Document Summary: A tutorial to showing how to set up certain Projector Effects.
Document Changelog: Last updated by Jason Lentz (DemiurgeStudios?) for splitting up the Projectors documents into smaller more manageable docs. Original authors were Lode Vandevenne (UdnStaff) and Jason Lentz (DemiurgeStudios?).
Here you will see brief explanations of how you can set up Projectors to achieve various types of effects including complex shadows, light casting through a stained glass window, spawned decals (such as bullet holes), and rotating projections. This is a somewhat cursory explanation of these effects. For more detailed descriptions, see the ExampleMaps
page for specific examples.
You can use the Projective Textures for decals, most of the examples above were decals, but you can also use them for shadow and light effects. If you want to make a shadow, you need a grayscale texture that darkens the surface, and has the same shape as the object where the shadow comes from.
For example, you could give this tree a shadow with a Projective Texture: it'll look 100 times better compared to what the raytracer can do on terrain.
First you need to make the shadow texture. To do this, an easy way is to take a screenshot of the tree when it's inside a black room, and then it's easy to select the tree in PSP or PhotoShop with a Magic Wand tool. Take this screenshot from the same angle as where the light is coming from.
For shadows, it's best to make the texture modulated (the Projector does this by default): then all the grey values darker than 127 will darken the surface where it's projected on. So you need to make everything inside the selection dark grey: the darker you make it, the darker the shadow will be. Then, the background should get the grey value 127, this is the RGB color with R=G=B=127: when you make the texture modulated in the editor, this grey is going to become invisible. Finally, you have to resize the texture to a square, with the sizes a power of 2, for example you can make it 256*256.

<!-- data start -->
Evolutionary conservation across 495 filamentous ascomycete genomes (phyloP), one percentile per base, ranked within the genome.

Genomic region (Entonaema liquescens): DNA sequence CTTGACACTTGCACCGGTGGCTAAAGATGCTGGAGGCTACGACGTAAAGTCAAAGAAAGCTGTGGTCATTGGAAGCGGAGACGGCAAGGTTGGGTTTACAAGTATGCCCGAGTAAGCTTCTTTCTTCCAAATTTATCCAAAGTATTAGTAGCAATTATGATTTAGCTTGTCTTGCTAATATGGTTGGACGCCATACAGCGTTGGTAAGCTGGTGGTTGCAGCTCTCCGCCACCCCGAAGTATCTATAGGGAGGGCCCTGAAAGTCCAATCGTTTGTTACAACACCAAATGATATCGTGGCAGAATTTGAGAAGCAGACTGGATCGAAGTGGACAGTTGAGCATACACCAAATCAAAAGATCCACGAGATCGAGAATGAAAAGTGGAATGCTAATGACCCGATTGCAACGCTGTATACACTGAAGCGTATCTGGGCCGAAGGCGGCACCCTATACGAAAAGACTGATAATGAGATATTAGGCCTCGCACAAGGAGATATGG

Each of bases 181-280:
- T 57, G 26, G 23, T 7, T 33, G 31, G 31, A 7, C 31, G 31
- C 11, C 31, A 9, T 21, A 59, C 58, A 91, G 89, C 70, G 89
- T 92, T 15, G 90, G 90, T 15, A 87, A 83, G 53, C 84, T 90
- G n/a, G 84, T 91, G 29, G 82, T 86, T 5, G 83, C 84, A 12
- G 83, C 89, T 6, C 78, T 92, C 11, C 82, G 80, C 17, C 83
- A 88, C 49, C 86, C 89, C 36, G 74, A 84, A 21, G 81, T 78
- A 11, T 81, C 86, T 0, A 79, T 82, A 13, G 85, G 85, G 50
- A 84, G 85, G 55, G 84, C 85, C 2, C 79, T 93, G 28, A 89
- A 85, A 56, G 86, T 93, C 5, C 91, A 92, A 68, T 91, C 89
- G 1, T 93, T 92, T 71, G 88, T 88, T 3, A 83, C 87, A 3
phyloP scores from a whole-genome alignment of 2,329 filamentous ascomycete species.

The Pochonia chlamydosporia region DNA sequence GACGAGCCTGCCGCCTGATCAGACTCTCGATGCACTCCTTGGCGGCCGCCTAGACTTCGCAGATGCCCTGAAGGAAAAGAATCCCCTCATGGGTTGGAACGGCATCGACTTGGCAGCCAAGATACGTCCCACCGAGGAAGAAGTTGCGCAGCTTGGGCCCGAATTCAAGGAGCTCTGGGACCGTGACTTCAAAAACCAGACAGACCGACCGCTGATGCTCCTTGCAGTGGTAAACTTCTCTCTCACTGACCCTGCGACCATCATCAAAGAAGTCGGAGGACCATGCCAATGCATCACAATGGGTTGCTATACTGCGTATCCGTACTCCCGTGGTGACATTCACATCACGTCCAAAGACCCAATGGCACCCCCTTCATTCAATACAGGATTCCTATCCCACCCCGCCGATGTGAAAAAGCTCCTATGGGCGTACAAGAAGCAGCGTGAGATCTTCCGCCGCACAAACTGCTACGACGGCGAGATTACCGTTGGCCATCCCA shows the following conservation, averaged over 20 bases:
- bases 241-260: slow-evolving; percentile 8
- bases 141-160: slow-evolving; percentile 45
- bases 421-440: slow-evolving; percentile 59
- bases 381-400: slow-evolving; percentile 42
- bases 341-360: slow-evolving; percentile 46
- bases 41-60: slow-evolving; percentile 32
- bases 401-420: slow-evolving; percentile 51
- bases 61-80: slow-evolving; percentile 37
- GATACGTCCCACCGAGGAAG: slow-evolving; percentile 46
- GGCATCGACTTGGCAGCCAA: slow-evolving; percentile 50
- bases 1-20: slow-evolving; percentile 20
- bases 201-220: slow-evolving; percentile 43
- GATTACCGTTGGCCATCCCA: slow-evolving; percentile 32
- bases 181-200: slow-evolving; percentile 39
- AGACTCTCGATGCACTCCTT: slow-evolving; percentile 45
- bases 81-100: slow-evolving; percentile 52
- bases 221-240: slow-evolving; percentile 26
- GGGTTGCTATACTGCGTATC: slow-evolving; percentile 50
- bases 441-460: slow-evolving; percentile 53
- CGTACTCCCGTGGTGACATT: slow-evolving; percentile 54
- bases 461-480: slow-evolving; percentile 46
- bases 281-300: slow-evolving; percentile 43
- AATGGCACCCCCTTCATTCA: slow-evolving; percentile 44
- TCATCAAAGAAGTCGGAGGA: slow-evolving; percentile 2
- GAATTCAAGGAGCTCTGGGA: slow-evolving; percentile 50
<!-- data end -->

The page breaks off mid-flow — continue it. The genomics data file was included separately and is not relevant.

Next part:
Import it into the editor, and in the Texture Properties --> Surface set bModulated to True. Also set the U and VClampMode to TC_Clamp, otherwise the texture will be partially repeating on the terrain. Then give the texture to the projector, place the projector above the tree, and give it the same angle as the light. Give it the correct DrawScale, and make the FOV=1 if the shadow is caused by the sun, so it has parallel rays, or make the FOV bigger if it isn't sunlight. Also make sure bLevelStatic=False, so the players will get the shadow on them when they walk under the tree.
Now the tree should have an incredibly detailed shadow:
You can make lighting exactly the same way as the shadow explained above, only this time use a color brighter than the 127-grey for the parts of the Projective Textures that have to brighten the surface. But for the change, it's done with the AlphaChannel of a RGBA8 texture in this example. Also, this example uses multicolored lighting: light shining through a stained glass window. This is something you can't do with Rebuild Lighting, only with Projective Textures.
This is the actual stained glass window in the wall. The objective is to cast the light coming through this window on the floor.